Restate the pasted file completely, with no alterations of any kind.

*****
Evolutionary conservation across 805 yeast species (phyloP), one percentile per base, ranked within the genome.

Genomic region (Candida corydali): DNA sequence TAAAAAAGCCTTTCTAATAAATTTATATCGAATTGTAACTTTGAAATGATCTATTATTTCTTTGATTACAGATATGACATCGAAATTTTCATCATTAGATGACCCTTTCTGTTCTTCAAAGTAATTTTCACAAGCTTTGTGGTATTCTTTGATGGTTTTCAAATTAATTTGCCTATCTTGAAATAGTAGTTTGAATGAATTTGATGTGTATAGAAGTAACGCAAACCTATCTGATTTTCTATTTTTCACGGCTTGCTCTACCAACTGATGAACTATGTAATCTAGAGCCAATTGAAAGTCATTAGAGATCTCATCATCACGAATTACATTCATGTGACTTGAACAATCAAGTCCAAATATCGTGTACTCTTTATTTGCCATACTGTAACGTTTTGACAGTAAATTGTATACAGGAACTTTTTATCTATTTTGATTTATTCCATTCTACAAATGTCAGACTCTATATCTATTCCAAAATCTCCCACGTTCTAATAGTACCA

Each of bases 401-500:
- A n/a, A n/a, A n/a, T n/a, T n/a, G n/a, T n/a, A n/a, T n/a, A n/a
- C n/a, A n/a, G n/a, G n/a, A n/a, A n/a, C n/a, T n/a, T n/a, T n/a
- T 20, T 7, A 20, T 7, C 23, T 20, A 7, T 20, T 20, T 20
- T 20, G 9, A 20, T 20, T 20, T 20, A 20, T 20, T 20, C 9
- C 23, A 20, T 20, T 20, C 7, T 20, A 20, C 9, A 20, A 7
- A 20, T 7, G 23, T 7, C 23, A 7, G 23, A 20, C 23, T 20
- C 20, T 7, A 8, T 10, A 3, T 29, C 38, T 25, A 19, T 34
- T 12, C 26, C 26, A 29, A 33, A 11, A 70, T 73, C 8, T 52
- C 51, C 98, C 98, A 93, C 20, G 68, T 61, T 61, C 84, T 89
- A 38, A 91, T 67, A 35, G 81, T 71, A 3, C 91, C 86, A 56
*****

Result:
Evolutionary conservation across 805 yeast species (phyloP), one percentile per base, ranked within the genome.

Genomic region (Candida corydali): DNA sequence TAAAAAAGCCTTTCTAATAAATTTATATCGAATTGTAACTTTGAAATGATCTATTATTTCTTTGATTACAGATATGACATCGAAATTTTCATCATTAGATGACCCTTTCTGTTCTTCAAAGTAATTTTCACAAGCTTTGTGGTATTCTTTGATGGTTTTCAAATTAATTTGCCTATCTTGAAATAGTAGTTTGAATGAATTTGATGTGTATAGAAGTAACGCAAACCTATCTGATTTTCTATTTTTCACGGCTTGCTCTACCAACTGATGAACTATGTAATCTAGAGCCAATTGAAAGTCATTAGAGATCTCATCATCACGAATTACATTCATGTGACTTGAACAATCAAGTCCAAATATCGTGTACTCTTTATTTGCCATACTGTAACGTTTTGACAGTAAATTGTATACAGGAACTTTTTATCTATTTTGATTTATTCCATTCTACAAATGTCAGACTCTATATCTATTCCAAAATCTCCCACGTTCTAATAGTACCA

Each of bases 401-500:
- A n/a, A n/a, A n/a, T n/a, T n/a, G n/a, T n/a, A n/a, T n/a, A n/a
- C n/a, A n/a, G n/a, G n/a, A n/a, A n/a, C n/a, T n/a, T n/a, T n/a
- T 20, T 7, A 20, T 7, C 23, T 20, A 7, T 20, T 20, T 20
- T 20, G 9, A 20, T 20, T 20, T 20, A 20, T 20, T 20, C 9
- C 23, A 20, T 20, T 20, C 7, T 20, A 20, C 9, A 20, A 7
- A 20, T 7, G 23, T 7, C 23, A 7, G 23, A 20, C 23, T 20
- C 20, T 7, A 8, T 10, A 3, T 29, C 38, T 25, A 19, T 34
- T 12, C 26, C 26, A 29, A 33, A 11, A 70, T 73, C 8, T 52
- C 51, C 98, C 98, A 93, C 20, G 68, T 61, T 61, C 84, T 89
- A 38, A 91, T 67, A 35, G 81, T 71, A 3, C 91, C 86, A 56